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CRDB targets to earn 10pc profits from Burundi, insurance broker

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A minimum of 10 percent profit will come from CRDB Bank Plc’s subsidiaries this year as the largest, home-grown retailer posts a 120.1bn/- net profit for the year ending December 2019.

CRDB Bank Plc’s new headquarters in Dar es Salaam currently undergoing finishing touches. File photo.

A minimum of 10 percent profit will come from CRDB Bank Plc’s subsidiaries this year as the largest, home-grown retailer posts a 120.1bn/- net profit for the year ending December 2019.

The net profit which represents an 87 percent growth compared to last year’s profit of 64bn/- had the two subsidiaries, CRDB Bank Burundi SA and CRDB Insurance Broker Limited contributing 4 percent to the group’s profit.

The banking industry’s largest retail bank dissolved another subsidiary, CRDB Microfinance Services Limited during the year in what CRDB Bank Group’s Managing Director, Abdulmajid Nsekela described as restructuring aimed at improving efficiency.

 Nsekela attributed the impressive performance to sustained reforms targeted at revitalizing the business by creating new efficiencies and synergies to power growth. “All our key performance indicators are in the green. This is because we are taking our propositions seriously and we are working to elevate our customer experience by providing services efficiently and reliably,” he said in Dar es Salaam this week while announcing the results.

He pointed out that the two subsidiaries contributed to the growth thanks to the transformation initiatives being implemented by the holding company. “We expect that in the coming year, our subsidiaries will contribute at least 10 percent of Group profits,” Nsekela affirmed.

Separately, the results indicate that CRDB Bank Burundi SA’s net profit leapfrogged by 146 percent to 6.4bn/- buoyed by growth in customer deposits and improved earnings from government securities. It’s the highest ever profit that the subsidiary has posted since it was established in 2012 with total assets growing by 26 percent to 258.9bn/- from three branches within the capital, Bujumbura.

The results also indicate that CRDB Insurance Broker Limited recorded a 17 percent growth in net profit to 1.5bn/- from 1.3bn/- made in 2018 with total income generated by the insurance subsidiary standing at 7.8bn/- representing 26 percent growth. The growth was mainly driven by a rise in the uptake of insurance products mainly in medical care, education and tourism.

The CRDB Bank results further show that customer deposits grew by 11 percent to 5.2trn/- mainly fuelled by strong growth from the retail segment supported by a wide distribution network and augmented by CRDB Wakala agents.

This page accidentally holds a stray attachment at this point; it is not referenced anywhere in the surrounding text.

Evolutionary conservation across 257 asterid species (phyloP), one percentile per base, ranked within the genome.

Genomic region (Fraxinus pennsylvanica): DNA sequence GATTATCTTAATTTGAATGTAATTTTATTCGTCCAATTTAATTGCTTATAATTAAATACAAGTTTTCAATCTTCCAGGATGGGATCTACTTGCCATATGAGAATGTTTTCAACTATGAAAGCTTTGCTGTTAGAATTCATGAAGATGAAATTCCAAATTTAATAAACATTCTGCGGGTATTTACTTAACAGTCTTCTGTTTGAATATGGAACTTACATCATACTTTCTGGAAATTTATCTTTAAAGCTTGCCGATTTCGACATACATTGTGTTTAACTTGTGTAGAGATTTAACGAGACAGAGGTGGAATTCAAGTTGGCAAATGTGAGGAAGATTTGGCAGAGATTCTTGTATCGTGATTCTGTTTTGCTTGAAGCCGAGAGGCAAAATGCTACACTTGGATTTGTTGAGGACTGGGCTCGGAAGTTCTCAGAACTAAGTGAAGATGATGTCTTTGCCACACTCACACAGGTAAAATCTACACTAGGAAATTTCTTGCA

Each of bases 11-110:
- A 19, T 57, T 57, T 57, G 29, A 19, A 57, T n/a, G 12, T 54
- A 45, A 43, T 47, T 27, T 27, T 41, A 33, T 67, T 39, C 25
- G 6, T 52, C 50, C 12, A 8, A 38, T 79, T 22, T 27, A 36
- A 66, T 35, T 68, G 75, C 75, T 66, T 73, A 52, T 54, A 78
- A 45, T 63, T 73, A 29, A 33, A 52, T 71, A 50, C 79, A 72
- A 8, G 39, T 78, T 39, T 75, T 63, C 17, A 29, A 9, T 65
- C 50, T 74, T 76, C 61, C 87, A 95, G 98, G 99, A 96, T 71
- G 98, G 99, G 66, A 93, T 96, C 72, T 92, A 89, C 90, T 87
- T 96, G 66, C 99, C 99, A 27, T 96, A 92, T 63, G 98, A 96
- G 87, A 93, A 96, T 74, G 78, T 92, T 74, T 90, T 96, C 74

During the year, the banking conglomerate recruited more than 9,000 CRDB Wakalas (formerly FahariHuduma agents) to bring the total number of agents to 14,761, in addition to 237 physical branches and 553 ATMs spread across the country.

Gross group assets also appreciated by 9 percent to 6.6trn/- signalling a robust balance sheet, which further cements its market leadership position as the preferred financial services provider in the country.

“WE ARE LEADING THE WAY IN EMPOWERING BUSINESSES TO STIMULATE ECONOMIC GROWTH,”  NSEKELA CHARGED. 

In its quest to facilitate economic growth, the banking group grew its loan portfolio by 8 percent to 3.4trn/- from 3.1trn/- during the period under review which represented a 20 percent market share of the industry’s net loans and advances.

This growth was primarily motivated by sustained effort to provide affordable credit to the Small and Medium Enterprises (SMEs) and consumer sectors. “We have launched several innovative financing solutions for different sectors and customer segments aiming at addressing financial challenges that impede growth,” the group CEO stated.

During the year under review, CRDB Bank also launched Jiwezeshe, a credit facility for micro-entrepreneurs (machingas), aimed at providing cheap loans to enable them to boost their businesses. “We took advantage of the government’s initiative to recognize the ‘Machinga’ as an opportunity to financially include them because we believe that they play a significant role in facilitating trade,” Nsekela explained. 

Additionally, the banking group also improved its asset quality by reducing bad loans (NPLs) from 8.3 to 5.5 percent, which is the biggest improvement, compared to an industry average currently pegged at 11 percent.

“We implemented several initiatives including modernizing and streamlining our credit processes; on loan origination, monitoring and collection, to improve turnaround time and quality of the portfolio,” said Frederick Nshekenabo, CRDB Bank’s Group Chief Finance Officer, Frederick Nshekenabo noting that return of equity improved to 14.7 percent against 8 percent currently prevailing industrial average. “Our earnings remained strong with the group expanding its overall market share in Tanzania to slightly above 20 percent,” he added while noting that mitigation

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